When you get to be my age and you can remember how you were taught things. . . . Yes youngsters I can remember....though it seems soooooooo long ago! You have to wonder at times when everything changed!
I can remember when February rolled around, all of our classrooms displayed bulletin boards (no computers in those days!) and celebrated two Presidents each together and each separate, but they stayed in place for the whole month because we celebrated on separate days.
I have to admit that Abe Lincoln has always been one of my favorite Presidents and I had never considered that he would not have a place! He has inspired me in one way or another throughout my life and he is still doing it today! As when I want to feel sorry for myself I remember these famous words and carry them in my heart:
“Die when I may, I want it said by those who knew me best that I always plucked a thistle and planted a flower where I thought a flower would grow.”
“I am not bound to win, but I am bound to be true. I am not bound to succeed, but I am bound to live by the light that I have. I must stand with anybody that stands right, and stand with him while he is right, and part with him when he goes wrong.”
“With the fearful strain that is on me night and day, if I did not laugh I should die.”
So my curiosity got the best of me when I was trying to remember when it changed so I looked it up. So here is the evolution of President's Day.
Presidents’ Day is an American holiday celebrated on the third Monday in February. Originally established in 1885 in recognition of President George Washington, it is still officially called “Washington’s Birthday” by the federal government. Traditionally celebrated on February 22—Washington’s actual day of birth—the holiday became popularly known as Presidents’ Day after it was moved as part of 1971’s Uniform Monday Holiday Act, an attempt to create more three-day weekends for the nation’s workers.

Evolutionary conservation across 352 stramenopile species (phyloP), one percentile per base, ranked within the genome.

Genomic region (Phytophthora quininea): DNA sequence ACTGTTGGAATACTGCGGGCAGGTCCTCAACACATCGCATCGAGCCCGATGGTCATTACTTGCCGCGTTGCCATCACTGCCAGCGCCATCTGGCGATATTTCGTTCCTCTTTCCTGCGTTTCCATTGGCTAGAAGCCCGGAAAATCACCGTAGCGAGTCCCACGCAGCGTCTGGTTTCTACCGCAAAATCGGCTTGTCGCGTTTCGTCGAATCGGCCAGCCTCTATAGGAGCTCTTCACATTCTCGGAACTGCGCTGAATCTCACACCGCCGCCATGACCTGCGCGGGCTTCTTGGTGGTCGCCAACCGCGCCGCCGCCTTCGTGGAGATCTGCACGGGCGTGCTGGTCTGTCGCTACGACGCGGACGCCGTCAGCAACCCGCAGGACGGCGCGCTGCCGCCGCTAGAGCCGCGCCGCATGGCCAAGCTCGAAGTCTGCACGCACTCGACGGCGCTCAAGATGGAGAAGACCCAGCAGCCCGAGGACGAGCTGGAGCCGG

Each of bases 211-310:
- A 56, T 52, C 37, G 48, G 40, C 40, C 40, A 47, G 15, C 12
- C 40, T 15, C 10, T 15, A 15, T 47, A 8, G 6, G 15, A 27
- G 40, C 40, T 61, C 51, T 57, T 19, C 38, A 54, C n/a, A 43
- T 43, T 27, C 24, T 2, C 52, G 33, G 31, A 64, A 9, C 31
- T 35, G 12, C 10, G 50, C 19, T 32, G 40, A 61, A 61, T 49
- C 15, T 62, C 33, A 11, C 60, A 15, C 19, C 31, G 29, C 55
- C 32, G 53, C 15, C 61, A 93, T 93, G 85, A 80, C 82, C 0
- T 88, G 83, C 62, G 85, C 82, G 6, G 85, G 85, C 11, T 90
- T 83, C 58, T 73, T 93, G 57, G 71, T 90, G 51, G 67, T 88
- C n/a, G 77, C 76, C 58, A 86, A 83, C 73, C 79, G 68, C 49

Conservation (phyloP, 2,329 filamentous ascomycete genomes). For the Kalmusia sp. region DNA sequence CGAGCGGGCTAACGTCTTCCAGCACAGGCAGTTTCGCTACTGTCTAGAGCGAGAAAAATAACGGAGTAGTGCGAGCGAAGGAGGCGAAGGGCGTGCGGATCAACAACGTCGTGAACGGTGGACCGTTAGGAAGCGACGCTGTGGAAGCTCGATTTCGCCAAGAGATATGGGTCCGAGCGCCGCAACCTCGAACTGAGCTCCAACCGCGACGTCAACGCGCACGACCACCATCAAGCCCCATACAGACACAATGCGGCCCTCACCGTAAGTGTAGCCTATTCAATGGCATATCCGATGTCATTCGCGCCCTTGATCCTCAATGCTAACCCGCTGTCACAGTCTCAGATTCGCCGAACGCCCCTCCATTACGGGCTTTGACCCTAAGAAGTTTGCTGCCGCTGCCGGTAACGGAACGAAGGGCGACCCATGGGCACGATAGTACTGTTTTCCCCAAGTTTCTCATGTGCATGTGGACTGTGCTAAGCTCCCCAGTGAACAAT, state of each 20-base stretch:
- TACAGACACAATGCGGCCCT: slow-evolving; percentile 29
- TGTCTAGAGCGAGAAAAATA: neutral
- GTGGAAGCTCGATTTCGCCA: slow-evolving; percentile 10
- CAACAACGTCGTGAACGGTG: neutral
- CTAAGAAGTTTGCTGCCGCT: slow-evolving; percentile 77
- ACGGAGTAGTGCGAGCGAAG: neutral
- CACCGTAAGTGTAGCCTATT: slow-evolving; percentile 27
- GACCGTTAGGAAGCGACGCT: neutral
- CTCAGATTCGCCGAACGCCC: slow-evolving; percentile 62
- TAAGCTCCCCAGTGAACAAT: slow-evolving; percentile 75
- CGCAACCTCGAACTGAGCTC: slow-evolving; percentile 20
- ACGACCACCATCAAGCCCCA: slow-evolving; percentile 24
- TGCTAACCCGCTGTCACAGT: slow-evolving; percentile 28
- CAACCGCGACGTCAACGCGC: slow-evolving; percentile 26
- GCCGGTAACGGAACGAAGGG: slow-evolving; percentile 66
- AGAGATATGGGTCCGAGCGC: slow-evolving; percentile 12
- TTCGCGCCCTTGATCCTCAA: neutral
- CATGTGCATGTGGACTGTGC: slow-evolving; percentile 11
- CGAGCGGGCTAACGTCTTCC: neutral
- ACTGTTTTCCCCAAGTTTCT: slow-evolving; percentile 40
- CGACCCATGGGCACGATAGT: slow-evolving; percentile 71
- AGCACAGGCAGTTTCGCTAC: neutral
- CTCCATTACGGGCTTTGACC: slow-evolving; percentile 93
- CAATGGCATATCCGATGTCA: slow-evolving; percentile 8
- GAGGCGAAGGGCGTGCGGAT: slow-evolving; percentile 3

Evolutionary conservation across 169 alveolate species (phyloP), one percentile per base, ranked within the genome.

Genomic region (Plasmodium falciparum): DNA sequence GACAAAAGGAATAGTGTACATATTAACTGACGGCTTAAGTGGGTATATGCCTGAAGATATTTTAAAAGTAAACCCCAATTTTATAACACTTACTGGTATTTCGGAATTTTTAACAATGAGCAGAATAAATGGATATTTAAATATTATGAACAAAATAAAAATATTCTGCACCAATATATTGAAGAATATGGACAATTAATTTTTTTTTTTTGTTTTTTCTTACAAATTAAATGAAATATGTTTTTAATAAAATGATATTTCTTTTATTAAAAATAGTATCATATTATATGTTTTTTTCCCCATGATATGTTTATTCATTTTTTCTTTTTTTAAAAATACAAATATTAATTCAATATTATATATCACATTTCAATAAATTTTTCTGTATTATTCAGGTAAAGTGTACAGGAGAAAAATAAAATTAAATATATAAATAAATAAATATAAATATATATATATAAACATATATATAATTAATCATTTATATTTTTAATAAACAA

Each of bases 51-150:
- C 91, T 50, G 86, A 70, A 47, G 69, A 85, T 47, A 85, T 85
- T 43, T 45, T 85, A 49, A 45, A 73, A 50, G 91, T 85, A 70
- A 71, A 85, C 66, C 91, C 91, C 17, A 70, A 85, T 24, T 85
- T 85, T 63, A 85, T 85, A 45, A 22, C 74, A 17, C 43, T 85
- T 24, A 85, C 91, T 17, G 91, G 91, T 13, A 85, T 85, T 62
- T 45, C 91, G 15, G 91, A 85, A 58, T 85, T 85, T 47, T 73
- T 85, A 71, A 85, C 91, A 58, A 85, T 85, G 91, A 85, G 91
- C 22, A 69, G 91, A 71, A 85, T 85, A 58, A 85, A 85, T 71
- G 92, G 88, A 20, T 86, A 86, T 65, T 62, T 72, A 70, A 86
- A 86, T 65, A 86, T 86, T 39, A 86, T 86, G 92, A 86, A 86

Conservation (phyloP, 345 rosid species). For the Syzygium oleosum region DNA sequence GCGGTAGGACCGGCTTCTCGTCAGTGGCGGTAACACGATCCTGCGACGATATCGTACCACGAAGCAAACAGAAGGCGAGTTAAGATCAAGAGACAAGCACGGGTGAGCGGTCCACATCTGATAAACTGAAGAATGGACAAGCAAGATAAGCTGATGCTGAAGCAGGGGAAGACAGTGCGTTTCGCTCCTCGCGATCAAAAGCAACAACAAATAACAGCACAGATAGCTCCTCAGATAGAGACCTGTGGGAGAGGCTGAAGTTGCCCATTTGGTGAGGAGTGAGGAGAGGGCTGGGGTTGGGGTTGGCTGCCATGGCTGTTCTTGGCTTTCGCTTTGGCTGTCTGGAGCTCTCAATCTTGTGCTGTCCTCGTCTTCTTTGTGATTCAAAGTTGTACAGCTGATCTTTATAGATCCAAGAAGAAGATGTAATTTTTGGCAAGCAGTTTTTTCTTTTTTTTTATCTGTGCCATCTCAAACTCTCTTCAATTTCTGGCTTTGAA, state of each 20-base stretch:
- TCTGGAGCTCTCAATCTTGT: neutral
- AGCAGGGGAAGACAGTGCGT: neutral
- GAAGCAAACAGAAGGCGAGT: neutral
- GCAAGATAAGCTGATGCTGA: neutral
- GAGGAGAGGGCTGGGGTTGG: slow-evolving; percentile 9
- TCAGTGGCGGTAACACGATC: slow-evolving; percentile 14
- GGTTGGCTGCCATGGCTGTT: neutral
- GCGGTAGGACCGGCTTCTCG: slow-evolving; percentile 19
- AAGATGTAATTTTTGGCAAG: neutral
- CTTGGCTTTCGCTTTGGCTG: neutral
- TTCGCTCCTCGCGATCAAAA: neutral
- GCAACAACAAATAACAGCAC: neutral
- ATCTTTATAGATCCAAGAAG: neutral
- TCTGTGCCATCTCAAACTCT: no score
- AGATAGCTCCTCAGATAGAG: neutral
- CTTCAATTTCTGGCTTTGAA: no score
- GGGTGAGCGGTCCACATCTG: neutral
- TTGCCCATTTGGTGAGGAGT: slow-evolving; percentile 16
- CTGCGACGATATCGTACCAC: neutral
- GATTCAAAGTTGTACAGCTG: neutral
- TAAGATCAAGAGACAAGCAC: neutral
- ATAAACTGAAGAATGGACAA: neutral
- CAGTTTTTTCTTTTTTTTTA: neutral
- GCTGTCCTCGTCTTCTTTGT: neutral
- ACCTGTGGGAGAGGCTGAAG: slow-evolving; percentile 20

When Abraham Lincoln became president and helped reshape our country, it was believed he, too, should have a special day of recognition. Tricky thing was that Lincoln’s birthday fell on February 12th. Prior to 1968, having two presidential birthdays so close together didn't seem to bother anyone. February 22nd was observed as a federal public holiday to honor the birthday of George Washington and February 12th was observed as a public holiday to honor Abraham Lincoln’s birthday.
In 1968, things changed when the 90th Congress was determined to create a uniform system of federal Monday holidays. They voted to shift three existing holidays (including Washington's Birthday) to Mondays. The law took effect in 1971, and as a result, Washington's Birthday holiday was changed to the third Monday in February. But not all Americans were happy with the new law. There was some concern that Washington's identity would be lost since the third Monday in February would never fall on his actual birthday. There was also an attempt to rename the public holiday "Presidents' Day", but the idea didn't go anywhere since some believed not all presidents deserved a special recognition.
Even though Congress had created a uniform federal holiday law, there was not a uniform holiday title agreement among the individual states. Some states, like California, Idaho, Tennessee and Texas chose not to retain the federal holiday title and renamed their state holiday "President's Day."